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India’s tiger population sees 30% increase

India says it now has almost a third more tigers than it did four years ago.

Presenting the findings of the latest tiger census, Environment Minister Prakash

Javadekar said the tiger population had risen from 1,706 in 2011 to 2,226 in 2014.

He said a number of government initiatives to streamline tiger conservation were behind

the increase.

India is estimated to be home to around 70% of the world’s tigers.

Mr Javadekar described the results of the census as a “huge success story”.

‘Great news’

“Never before has such an exercise been taken on such a massive scale where we have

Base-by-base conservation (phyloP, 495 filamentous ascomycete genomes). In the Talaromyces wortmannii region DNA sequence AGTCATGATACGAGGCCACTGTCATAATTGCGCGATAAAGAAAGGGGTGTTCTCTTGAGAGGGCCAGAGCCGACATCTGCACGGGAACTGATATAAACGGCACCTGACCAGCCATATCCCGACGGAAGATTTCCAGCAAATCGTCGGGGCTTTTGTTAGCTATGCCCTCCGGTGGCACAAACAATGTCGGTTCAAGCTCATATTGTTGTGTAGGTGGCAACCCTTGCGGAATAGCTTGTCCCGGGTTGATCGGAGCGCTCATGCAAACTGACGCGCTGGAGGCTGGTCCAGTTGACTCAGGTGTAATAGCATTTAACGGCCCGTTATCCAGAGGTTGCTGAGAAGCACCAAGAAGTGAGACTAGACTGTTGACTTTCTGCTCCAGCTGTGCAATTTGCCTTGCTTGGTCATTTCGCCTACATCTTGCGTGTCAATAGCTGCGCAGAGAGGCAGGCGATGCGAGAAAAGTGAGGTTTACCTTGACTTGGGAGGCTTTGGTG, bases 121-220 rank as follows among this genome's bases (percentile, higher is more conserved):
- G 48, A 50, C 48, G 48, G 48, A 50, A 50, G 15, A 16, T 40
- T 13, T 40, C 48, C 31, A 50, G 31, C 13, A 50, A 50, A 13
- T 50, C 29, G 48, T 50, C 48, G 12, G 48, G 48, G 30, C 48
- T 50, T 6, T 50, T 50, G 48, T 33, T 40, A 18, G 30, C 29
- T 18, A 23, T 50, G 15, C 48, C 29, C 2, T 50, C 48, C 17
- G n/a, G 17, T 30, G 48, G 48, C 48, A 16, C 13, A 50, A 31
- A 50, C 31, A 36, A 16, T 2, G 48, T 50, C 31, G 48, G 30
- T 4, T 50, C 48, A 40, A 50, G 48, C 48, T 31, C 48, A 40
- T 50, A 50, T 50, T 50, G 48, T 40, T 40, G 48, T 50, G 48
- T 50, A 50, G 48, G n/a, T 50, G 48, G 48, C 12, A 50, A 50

unique photographs of 80% of India’s tigers,” he told journalists in Delhi.

“While the tiger population is falling in the world, it is rising in India. This is great

news,” he added.

Tiger conservation practices that had proved successful in India could be adopted

elsewhere, he suggested.

He also said India was willing to donate tiger cubs to the international community and

play a key role in global tiger conservation.

Wildlife campaigners had been expressing concerns over dwindling numbers of tigers for

some time.

The Times of India says that as recently as 2008, census figures showed a tiger

population of just 1,411.

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